Researchers believe their findings could provide new insights into personalized medicine and treatments for specific disorders.
Anthracycline based chemotherapies could have greater negative effects on cognition than nonanthracycline treatments for breast cancer survivors, a new study reports.
A new study reports the locus coeruleus, an area of the brain essential for maintaining cognitive function, is vulnerable to toxins and infections. This brain area appears to be the first place affected by late onset Alzheimer's.
Researchers have discovered another purpose for the gut-brain axis; relaying information to the hippocampus to store information about our environment and location.
When intense feelings of prediction accompanied deja vu, they were strongly correlated with feelings of postdiction. High degrees of familiarity that accompany deja vu also carry through to postdictive bias.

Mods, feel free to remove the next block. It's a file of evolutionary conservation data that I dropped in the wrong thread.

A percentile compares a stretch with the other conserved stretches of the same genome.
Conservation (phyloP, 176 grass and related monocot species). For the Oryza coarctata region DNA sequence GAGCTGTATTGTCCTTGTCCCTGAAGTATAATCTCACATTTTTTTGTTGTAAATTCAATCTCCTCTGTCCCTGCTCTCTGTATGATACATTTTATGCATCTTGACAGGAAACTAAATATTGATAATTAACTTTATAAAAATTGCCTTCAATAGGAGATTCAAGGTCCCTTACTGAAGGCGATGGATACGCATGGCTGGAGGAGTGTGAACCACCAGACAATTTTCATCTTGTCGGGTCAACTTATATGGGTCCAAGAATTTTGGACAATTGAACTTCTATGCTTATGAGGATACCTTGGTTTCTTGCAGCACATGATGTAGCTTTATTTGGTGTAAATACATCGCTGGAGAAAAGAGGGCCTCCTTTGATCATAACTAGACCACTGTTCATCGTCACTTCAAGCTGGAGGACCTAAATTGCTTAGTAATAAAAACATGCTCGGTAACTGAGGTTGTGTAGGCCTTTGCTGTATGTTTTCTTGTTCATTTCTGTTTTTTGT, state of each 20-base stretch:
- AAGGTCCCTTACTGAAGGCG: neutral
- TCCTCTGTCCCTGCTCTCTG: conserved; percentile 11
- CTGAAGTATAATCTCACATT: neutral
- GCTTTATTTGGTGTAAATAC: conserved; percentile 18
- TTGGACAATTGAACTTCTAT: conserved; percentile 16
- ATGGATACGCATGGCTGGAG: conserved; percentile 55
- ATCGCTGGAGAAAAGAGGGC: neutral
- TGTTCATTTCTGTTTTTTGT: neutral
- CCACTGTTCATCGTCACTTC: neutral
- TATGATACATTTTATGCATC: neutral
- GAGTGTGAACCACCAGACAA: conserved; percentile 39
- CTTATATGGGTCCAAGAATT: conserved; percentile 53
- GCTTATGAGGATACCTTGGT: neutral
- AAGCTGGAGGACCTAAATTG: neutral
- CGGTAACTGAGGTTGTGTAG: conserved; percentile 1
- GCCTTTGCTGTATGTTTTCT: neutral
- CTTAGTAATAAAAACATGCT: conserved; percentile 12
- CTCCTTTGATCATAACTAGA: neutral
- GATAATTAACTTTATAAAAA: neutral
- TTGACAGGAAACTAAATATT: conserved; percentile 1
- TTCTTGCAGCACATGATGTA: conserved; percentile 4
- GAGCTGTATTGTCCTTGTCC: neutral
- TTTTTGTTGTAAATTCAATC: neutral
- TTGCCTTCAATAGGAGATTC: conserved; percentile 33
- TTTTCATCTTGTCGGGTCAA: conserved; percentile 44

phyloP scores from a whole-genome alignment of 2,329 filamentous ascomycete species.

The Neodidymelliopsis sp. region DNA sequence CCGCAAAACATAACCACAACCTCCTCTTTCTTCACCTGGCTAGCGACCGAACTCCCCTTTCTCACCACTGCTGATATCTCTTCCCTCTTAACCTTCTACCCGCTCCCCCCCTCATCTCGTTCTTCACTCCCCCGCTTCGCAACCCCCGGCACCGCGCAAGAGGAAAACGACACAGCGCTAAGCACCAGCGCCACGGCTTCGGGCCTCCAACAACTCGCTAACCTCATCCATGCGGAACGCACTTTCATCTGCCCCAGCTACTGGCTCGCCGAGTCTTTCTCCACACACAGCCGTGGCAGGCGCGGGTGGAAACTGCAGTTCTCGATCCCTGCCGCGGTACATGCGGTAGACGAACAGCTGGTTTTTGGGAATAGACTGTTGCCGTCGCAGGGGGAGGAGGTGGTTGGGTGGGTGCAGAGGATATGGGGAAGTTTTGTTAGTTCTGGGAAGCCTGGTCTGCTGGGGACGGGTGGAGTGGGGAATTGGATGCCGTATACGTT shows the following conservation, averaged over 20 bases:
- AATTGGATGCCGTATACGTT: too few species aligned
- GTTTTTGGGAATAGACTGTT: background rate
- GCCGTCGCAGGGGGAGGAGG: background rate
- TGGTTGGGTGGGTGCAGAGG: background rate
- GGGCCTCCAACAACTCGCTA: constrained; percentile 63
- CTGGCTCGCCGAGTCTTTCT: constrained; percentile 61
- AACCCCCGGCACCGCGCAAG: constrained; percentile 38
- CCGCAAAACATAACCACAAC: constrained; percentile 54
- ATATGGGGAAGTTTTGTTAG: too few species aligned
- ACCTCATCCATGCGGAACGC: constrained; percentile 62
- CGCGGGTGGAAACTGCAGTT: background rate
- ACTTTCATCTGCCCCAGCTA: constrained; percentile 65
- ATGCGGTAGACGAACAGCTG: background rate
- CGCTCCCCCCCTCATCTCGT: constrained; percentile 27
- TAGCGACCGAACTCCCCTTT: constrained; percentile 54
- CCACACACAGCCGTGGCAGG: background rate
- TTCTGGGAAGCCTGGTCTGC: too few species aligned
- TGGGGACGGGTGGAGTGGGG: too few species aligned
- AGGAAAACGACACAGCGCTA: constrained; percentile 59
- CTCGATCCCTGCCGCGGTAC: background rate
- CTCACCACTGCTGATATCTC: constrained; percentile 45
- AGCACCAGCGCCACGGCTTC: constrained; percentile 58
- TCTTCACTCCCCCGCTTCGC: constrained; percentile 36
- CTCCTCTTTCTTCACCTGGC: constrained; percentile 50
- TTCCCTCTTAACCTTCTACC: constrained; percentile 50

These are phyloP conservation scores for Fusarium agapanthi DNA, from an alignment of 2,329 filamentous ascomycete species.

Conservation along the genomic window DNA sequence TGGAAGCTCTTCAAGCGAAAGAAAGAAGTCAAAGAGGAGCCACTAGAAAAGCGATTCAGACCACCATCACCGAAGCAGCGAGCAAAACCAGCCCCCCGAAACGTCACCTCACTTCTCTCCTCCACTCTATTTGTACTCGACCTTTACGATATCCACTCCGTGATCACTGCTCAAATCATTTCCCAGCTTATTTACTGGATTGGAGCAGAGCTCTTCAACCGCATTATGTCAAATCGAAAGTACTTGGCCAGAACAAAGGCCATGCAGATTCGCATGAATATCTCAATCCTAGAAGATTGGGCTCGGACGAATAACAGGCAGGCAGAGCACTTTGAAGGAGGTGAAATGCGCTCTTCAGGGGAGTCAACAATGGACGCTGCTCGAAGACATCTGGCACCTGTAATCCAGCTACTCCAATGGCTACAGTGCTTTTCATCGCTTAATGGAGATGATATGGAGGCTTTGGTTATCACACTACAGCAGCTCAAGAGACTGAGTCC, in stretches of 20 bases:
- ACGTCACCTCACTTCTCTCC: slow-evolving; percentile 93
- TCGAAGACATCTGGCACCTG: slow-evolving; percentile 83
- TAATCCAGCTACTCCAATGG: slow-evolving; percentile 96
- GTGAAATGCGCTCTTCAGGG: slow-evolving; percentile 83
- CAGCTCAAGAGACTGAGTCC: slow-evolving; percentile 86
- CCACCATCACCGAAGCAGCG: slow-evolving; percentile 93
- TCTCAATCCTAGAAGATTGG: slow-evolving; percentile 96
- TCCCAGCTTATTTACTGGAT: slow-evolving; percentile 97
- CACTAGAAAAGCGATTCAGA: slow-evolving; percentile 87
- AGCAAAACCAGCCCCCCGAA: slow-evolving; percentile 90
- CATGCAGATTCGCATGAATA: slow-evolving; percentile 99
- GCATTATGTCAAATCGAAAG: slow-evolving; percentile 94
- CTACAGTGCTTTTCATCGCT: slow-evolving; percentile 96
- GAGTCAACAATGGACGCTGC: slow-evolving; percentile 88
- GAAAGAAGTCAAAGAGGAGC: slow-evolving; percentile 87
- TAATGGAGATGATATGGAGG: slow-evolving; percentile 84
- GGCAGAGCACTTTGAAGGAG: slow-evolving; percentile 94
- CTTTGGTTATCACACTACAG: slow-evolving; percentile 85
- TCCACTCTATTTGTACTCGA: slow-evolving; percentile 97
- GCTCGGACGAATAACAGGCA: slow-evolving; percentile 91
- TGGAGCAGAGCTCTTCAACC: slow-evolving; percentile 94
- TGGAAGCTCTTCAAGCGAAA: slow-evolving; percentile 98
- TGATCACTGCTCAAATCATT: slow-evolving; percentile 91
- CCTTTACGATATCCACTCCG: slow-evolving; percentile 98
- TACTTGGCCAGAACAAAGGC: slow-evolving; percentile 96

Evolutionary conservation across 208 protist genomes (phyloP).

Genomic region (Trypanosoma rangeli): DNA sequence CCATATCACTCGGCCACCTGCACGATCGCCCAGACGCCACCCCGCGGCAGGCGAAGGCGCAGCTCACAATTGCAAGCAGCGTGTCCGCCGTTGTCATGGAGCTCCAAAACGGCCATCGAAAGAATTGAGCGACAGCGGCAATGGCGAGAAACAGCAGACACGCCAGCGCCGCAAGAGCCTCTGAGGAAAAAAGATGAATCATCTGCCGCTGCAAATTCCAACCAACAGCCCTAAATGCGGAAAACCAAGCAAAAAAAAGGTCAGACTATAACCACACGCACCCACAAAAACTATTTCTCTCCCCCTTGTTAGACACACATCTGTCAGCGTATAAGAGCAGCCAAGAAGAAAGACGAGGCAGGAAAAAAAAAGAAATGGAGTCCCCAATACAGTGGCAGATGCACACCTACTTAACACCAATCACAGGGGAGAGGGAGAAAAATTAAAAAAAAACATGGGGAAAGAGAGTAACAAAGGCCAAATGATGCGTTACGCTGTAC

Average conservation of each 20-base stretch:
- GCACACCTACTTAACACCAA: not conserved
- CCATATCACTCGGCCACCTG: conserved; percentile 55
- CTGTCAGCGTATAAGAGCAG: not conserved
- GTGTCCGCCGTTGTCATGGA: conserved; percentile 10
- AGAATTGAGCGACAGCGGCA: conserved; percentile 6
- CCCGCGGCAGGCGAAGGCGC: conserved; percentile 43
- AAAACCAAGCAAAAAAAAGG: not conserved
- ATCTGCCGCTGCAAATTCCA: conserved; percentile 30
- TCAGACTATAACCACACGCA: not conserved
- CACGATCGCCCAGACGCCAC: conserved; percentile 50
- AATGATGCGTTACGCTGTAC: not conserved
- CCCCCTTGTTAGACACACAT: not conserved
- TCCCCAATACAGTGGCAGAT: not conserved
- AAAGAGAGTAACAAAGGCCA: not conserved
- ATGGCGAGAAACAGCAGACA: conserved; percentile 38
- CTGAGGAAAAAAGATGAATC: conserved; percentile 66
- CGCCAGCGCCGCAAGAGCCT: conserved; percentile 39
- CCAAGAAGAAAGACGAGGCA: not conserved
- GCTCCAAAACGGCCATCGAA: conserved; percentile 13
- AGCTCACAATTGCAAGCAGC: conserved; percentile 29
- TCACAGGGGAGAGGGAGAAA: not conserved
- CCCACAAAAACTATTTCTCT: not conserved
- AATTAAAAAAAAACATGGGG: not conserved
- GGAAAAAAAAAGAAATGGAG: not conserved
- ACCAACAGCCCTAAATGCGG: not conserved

Researchers report dysfunctional mitophagy may contribute to the development of Alzheimer's disease. When mitophagy is improved, symptoms of Alzheimer's almost disappeared in animal models of the disease.
MicroRNA-132 regulates neurogenesis in the hippocampus, according to both mouse and human tissue studies. Restoring levels of microRNA-132 in mouse models of Alzheimer's disease reduces neurogenetic deficits and restores cognitive abilities, researchers say.
Researchers take a deeper look at synesthesia, revealing the condition could be linked to some autoimmune diseases. The paper also reports synesthetes have better memory and are more creative than those without the disorder.
Researchers discover so-called sticky synapses can impair new learning by excessively hard wiring old memories.
Both the default mode network and salience network in superagers had stronger connectivity than typical older adults and similar connectivity as younger adults. Superagers performed similarly to young adults and better than typical older adults in recognition and episodic memory tasks.
Study identifies a different set of individual neurons in the medial frontal cortex that is responsible for memory-based decision making. The findings have implications for the treatment of Alzheimer's disease, schizophrenia, and other disorders associated with problems in cognitive flexibility.